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Family Determinants of Sun-Safe Behaviors in Hispanic Children

Family Determinants of Sun-Safe Behaviors in Hispanic Children

Melanoma is common, particularly among Non-Hispanic Whites (NHW). However, Hispanics are diagnosed at more advanced stages compared to NHW prompting the need for more research into Hispanic sun protection practices.  

Sarah Davila, Klein Buendel collaborator and student from Claremont Graduate University, recently presented findings on family determinants of child sun protection from the Sun Safe Schools project at the virtual 2020 American Public Health Association conference. Family determinants of child sun protection have seldom been tested among Hispanics. The team hypothesized that parent sun protection behavior, perceived risk for skin cancer, skin-phenotype, and purchase of sun protection products, along with child skin-phenotype and interaction of child skin-phenotype with child ethnicity would associate with child sun protection behavior and child sunburn. To test this, parents of elementary school-aged children completed self-report surveys and a multilevel analysis was conducted with Hispanic and NHW parents nested within schools and nested within districts.  

Parent sun protection behavior, number of sun-safe items purchased, and child skin-phenotype were all positively associated with child sun protection behavior, while parent perceived risk was negatively associated. The interaction of child skin-phenotype with child ethnicity was significant, indicating no difference at Type 1 skin-phenotype, but greater protective behavior for Hispanics relative to NHW for subsequent skin-phenotypes. Parent perceived risk and child skin-phenotype were also positively associated with child sunburn. Overall, the results suggest a need for parent modeling and environmental controls to increase sun protection behavior in Hispanic children.  

This research was funded by a grant from the Eunice Kennedy Shriver National Institute of Child Health and Human Development at the National Institutes of Health (HD074416; Dr. Kim Reynolds and Dr. David Buller, Multiple Principal Investigators). Other authors included Dr. Richard Meenan from the Kaiser Permanente Center for Health Research in Portland, Oregon; Dr. Jeff Ashley from Sun Safety for Kids in Los Angeles, California; Kim Massie previously from Claremont Graduate University; and Julia Berteletti, Mary Buller, and Lucia Liu from Klein Buendel. 

Tattoo Aftercare Instructions and Sun Protection

Tattoo Aftercare Instructions and Sun Protection

Skin cancer rates continue to rise in the United States, so health researchers continue to explore novel ways to reach people with potentially life-saving information. In a recent commentary published in the Journal of Clinical and Aesthetic Dermatology, Klein Buendel Senior Scientist, Dr. Barbara Walkosz, and co-authors discuss how tattoo studios and their aftercare instructions provide a unique opportunity to reach younger adults with skin cancer prevention recommendations.

Sun protection for new tattoos, to some degree, is provided to most clients as part of the tattoo aftercare process. However, most aftercare instructions focus on the protection of the client’s tattooed skin, not comprehensive full-body sun protection. Most artists are not prepared to impart thorough sun safety recommendations, “such as applying sunscreen prior to sun exposure with a sun protection factor (SPF) of 30 or higher, reapplying sunscreen when outdoors for more than two hours, using clothing that physically blocks ultraviolet rays, wearing wide-brimmed hats that shade the head, or seeking shade when available.”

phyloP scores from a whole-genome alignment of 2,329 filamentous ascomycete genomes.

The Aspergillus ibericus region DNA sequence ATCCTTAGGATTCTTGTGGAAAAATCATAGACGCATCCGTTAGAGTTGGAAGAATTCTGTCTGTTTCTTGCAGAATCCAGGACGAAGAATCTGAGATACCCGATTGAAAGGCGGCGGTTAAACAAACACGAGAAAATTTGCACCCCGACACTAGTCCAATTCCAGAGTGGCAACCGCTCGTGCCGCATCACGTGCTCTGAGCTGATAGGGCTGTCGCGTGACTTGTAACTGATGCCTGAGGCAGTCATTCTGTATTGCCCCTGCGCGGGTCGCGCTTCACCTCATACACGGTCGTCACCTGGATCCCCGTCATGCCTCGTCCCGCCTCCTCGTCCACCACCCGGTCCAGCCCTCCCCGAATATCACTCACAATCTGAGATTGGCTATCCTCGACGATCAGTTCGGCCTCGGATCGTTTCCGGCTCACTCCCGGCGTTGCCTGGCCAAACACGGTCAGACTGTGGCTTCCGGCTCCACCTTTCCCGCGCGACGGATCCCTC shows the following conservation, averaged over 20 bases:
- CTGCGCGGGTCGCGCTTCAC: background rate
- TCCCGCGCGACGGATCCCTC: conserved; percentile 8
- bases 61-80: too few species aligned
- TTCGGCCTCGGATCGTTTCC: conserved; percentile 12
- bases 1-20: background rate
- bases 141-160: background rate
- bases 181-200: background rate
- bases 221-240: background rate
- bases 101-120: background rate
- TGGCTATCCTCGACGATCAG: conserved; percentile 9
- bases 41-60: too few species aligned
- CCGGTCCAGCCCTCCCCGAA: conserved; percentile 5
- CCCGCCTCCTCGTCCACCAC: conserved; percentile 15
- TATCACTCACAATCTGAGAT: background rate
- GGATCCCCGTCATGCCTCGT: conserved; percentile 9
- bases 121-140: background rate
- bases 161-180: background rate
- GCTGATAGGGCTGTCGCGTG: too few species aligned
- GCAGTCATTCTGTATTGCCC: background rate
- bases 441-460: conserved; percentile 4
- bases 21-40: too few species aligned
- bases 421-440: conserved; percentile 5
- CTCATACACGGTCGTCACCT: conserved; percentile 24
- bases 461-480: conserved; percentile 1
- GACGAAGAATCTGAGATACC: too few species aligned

However, research suggests that tattoo artists are interested in learning about sun safety measures and open to sharing the information with their clients. In the commentary, the authors pinpoint the unique opportunity tattoo studios provide to reach younger adults with public health information, including through studio websites and social media pages. The commentary also shares results from in-depth interviews with tattoo artists and describes how tattoo aftercare instructions vary from state to state.

This research team was funded by a grant and supplement from the National Cancer Institute (CA206569; Dr. Barbara Walkosz and Dr. Robert Dellavalle, Multiple Principal Investigators). Authors include Dr. Cristian Gonzalez from the Department of Dermatology at University of Colorado School of Medicine, Dr. Barbara Walkosz from Klein Buendel, and Dr. Robert Dellavalle from the University of Colorado School of Medicine and the U.S. Department of Veterans Affairs Rocky Mountain Regional VA Medical Center Dermatology Service.  

Scaling-up an Evidence-based Workplace Sun Safety Program

Scaling-up an Evidence-based Workplace Sun Safety Program

Authors of a recent online publication in Contemporary Clinical Trails recommend that “successful methods for scaling-up evidence-based programs are needed to prevent skin cancer among adults who work outdoors in the sun.” The paper describes the design and baseline descriptive data from a workplace intervention being conducted by Klein Buendel and several research collaborators. The on-going randomized trial compares two methods of scaling-up the Sun Safe Workplaces intervention with 21 state Departments of Transportation and their employees who work outdoors. 

A total of 138 regional districts from the Departments of Transportation were randomly assigned to either an in-person program where project staff meet personally with managers, conduct trainings for employees, and provide printed materials, or a digital program where project staff conduct these same activities virtually, using conferencing technology, online training, and electronic materials.